As a child of a West Indian family, I was encouraged to only focus on my education and to look at art as a hobby. Man, that messed me up for years because I felt so crazy and torn between the two worlds. However, now as an adult, I realize that I can create a space for myself to just be who I am. That has been uber-liberating for me. It’s funny, once I made that decision everyone around me was like, ok, go with it. I guess I just needed to get out of my own way.

I know that you are interested in continuing your education, specifically studying psychiatry. Music is often seen as a full-time career, how do you find balancing the two?
Prayer. (smiles) I am not sure what the end of my journey will look like but I know that it is divinely choreographed. I am doing my best to just live in the moment and trust that my gifts will make way for me, you know? In terms of time, the beauty of being an independent artist is that you can put out what you want whenever you want and you create your own time line. So I guess I’ll just have to see. The schooling is the most difficult part to juggle at the moment, but so far, so good.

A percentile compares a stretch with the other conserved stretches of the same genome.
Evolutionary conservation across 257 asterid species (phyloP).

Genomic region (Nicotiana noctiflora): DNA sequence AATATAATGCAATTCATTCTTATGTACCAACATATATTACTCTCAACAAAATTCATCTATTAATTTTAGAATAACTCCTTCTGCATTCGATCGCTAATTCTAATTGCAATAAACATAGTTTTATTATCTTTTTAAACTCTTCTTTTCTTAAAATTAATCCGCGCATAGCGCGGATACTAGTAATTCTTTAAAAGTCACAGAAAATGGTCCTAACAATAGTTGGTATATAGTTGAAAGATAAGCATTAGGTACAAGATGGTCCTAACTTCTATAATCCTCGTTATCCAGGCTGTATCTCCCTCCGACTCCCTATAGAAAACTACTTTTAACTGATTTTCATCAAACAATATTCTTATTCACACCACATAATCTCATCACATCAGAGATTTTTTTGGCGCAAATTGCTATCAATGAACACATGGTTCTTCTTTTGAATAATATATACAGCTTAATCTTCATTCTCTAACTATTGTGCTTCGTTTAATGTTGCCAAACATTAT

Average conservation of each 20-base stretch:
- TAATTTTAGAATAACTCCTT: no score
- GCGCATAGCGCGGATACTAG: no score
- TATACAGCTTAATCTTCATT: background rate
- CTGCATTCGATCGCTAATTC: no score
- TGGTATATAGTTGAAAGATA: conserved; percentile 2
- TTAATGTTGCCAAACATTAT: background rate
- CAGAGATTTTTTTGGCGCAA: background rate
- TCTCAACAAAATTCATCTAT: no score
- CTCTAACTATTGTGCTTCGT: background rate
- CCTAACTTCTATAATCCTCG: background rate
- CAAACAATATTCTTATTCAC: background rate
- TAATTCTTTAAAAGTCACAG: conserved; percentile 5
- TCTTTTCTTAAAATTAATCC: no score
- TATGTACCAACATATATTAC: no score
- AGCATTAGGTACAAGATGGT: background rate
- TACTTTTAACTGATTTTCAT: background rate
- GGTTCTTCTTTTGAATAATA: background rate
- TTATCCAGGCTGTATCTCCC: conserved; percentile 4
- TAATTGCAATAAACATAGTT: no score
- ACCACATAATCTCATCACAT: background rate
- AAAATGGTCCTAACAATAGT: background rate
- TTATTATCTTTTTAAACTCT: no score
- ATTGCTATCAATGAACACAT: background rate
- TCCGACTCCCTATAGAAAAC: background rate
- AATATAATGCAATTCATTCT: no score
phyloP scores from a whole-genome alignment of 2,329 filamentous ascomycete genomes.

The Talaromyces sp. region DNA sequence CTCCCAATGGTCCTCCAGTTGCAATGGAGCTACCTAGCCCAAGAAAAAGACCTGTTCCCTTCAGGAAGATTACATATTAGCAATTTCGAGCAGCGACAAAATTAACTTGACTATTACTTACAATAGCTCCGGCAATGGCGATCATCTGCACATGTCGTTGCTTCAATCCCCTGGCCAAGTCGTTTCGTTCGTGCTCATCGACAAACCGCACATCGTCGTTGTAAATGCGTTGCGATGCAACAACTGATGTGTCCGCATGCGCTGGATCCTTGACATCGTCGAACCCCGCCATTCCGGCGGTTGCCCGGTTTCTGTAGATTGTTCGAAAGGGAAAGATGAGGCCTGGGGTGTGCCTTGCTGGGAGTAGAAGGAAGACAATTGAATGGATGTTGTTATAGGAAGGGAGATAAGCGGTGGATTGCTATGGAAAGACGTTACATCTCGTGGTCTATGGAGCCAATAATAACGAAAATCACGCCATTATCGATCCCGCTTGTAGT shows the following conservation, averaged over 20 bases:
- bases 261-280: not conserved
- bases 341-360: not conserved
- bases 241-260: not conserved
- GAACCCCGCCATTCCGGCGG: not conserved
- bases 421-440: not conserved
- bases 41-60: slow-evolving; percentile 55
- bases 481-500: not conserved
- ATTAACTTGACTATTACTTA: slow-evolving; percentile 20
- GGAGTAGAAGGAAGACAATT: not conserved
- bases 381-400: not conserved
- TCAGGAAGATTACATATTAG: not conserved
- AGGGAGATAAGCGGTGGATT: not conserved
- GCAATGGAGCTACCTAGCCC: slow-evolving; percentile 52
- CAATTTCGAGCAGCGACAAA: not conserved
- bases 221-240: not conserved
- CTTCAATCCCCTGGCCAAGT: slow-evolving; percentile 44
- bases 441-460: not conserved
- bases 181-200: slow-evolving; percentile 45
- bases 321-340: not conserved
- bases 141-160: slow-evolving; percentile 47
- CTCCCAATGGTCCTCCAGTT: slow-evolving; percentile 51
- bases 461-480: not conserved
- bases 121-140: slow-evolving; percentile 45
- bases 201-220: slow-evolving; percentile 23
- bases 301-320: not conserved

The independent music scene is often scene as a harsh, difficult and sometimes hostile environment. What is your experience and what would you say to those wishing to pursue a career in music?
My piece of advice is to get out of your own way! If you decide that this is what you want to do then start by investing in yourself. That is the biggest part. Stop waiting to be discovered. Discover yourself! If you think that you are the business, you have a better chance of convincing others that you are as well! It is no secret that this is a tough industry and a daily hustle, but when you decide to do you and trust that things will always work out for your good, it is much easier to navigate.

You have set up your own label, Love Jones Recording, to release this project. Why did you decide to do this rather than releasing through a third party?
Creative control! Godchild was a joint release with Future Soul Records and it has been a fabulous learning experience. Being that it was our first release we thought that this would be the best way to go, however I think that we are ready to properly launch out on our own and I am super excited about the possibilities!

Do you have a personal favourite on the album, or one particular song that has a special place in your heart?
Not really, each song represents an aspect of who I am. Each aspect is as relevant as the next, so I love them all. I feel very proud of this album for that reason.